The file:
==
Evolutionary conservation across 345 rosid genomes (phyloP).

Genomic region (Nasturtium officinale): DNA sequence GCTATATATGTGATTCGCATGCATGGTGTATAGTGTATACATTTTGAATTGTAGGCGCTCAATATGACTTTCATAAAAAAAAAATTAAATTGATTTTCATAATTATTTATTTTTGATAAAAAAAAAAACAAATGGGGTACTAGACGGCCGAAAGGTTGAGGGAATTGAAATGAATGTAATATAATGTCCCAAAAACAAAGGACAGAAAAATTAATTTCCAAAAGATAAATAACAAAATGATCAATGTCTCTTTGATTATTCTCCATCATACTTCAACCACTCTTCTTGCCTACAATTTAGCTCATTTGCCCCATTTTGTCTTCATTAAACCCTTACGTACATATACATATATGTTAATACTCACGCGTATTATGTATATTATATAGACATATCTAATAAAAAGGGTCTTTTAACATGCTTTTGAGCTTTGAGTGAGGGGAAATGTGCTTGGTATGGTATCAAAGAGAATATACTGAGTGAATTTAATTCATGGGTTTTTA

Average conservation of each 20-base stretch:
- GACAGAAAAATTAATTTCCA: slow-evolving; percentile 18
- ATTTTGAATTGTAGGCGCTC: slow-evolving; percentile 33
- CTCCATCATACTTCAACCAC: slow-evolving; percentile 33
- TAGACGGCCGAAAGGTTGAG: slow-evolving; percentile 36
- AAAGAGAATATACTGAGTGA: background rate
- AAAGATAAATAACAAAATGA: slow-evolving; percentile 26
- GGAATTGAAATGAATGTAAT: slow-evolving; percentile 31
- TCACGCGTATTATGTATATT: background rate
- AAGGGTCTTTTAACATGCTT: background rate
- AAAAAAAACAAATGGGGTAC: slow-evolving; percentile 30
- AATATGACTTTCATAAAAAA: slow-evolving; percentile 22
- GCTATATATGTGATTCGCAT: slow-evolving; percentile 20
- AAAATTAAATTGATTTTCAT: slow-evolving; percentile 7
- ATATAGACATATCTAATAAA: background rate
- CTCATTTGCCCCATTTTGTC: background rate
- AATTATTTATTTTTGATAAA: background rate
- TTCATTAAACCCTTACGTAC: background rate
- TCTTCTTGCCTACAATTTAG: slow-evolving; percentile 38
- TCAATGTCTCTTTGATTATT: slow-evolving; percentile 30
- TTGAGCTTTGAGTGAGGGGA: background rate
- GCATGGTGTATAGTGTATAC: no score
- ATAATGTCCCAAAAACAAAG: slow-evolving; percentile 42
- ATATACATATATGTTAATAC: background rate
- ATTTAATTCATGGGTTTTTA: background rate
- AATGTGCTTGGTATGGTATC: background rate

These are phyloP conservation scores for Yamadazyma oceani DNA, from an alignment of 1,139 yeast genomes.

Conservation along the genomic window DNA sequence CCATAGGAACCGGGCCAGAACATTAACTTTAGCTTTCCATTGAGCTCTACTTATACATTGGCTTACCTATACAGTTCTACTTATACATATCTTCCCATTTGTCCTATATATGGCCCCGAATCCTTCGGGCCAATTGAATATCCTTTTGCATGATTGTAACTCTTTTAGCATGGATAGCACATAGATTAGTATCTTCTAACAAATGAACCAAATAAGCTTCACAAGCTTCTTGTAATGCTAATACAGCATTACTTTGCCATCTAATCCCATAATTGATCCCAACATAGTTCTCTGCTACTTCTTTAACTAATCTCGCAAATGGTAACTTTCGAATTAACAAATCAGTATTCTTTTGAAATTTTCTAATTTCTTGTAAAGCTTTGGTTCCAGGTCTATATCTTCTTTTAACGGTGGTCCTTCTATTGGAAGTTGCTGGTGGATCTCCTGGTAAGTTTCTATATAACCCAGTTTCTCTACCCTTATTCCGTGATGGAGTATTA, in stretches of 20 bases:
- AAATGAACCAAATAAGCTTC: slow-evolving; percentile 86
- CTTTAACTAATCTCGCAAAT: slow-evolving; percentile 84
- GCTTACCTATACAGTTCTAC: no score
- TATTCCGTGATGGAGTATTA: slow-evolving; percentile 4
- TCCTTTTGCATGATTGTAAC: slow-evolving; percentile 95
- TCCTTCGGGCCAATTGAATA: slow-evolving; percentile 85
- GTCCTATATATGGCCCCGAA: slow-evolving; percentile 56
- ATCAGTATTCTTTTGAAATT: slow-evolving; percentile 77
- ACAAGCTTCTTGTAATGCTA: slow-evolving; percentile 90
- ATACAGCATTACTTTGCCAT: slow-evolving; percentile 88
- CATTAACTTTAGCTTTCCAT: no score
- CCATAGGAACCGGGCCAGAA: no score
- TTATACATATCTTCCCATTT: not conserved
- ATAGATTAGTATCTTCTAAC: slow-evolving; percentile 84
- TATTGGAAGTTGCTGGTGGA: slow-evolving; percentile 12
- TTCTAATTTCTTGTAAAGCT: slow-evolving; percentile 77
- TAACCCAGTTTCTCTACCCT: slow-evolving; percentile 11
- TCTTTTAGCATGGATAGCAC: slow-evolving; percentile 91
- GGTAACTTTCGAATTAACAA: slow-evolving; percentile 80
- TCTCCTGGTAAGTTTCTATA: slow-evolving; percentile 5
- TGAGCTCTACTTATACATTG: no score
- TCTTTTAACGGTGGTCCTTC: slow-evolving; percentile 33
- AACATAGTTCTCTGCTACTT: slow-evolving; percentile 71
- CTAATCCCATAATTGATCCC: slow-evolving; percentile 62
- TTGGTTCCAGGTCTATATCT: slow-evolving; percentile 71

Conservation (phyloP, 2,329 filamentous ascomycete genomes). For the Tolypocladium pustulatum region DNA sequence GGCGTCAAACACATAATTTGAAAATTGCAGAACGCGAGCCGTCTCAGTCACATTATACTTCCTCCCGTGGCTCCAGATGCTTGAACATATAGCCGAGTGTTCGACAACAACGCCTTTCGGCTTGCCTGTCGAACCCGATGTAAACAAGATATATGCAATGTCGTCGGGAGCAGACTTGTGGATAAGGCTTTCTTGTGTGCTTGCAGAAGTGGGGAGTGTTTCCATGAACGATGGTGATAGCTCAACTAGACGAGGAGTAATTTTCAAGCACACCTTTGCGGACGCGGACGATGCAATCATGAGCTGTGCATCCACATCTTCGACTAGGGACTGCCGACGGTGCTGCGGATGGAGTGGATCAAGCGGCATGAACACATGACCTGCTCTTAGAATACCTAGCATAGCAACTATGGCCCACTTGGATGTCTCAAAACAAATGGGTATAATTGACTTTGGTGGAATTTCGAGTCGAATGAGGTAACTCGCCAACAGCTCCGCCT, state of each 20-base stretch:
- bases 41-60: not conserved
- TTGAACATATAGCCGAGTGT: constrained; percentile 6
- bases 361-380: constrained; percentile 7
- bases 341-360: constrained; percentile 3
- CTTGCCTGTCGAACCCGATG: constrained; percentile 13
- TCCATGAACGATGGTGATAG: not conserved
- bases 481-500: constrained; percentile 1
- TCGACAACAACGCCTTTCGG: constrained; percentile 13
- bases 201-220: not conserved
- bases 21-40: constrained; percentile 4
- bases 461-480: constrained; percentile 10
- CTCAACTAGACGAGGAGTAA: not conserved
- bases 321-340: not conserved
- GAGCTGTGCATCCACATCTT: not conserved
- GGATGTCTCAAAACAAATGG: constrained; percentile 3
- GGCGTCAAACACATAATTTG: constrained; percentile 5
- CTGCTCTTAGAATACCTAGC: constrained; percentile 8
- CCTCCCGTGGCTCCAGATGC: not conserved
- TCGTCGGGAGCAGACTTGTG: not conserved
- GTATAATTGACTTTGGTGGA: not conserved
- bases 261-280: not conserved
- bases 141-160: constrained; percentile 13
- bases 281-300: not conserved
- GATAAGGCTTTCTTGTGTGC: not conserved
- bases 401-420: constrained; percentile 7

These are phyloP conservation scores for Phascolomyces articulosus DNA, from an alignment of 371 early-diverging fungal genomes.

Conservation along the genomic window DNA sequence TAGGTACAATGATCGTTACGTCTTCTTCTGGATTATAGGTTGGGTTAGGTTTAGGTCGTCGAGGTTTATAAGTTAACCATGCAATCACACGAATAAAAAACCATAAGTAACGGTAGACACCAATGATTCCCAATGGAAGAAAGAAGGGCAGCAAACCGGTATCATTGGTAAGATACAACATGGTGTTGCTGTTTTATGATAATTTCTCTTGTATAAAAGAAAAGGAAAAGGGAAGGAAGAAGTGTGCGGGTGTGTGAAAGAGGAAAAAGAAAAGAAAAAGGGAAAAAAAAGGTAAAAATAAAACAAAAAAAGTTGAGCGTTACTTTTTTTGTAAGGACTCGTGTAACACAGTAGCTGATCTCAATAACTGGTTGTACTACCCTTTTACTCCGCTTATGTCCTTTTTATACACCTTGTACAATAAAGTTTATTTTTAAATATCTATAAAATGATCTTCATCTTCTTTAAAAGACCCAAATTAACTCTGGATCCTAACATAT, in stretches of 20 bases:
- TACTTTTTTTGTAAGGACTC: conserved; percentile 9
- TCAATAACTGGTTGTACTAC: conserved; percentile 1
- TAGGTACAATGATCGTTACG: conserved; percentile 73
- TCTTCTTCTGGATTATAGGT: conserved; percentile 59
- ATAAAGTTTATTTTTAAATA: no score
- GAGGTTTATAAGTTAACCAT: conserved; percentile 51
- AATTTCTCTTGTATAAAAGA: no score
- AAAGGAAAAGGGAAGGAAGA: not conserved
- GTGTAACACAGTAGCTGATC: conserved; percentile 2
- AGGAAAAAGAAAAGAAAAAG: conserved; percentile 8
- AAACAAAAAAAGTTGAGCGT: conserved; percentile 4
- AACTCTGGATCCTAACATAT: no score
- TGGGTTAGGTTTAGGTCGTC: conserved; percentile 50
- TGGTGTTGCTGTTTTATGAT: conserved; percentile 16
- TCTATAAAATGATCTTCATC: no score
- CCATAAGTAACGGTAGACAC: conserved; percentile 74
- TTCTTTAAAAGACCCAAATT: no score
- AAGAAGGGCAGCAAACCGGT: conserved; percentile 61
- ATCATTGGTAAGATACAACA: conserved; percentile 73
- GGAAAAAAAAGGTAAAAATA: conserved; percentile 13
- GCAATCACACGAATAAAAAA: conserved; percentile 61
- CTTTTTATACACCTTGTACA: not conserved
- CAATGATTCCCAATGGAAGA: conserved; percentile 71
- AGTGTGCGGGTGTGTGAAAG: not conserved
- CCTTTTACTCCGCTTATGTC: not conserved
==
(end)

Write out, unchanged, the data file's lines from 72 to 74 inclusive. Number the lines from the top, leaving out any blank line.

- GGCGTCAAACACATAATTTG: constrained; percentile 5
- CTGCTCTTAGAATACCTAGC: constrained; percentile 8
- CCTCCCGTGGCTCCAGATGC: not conserved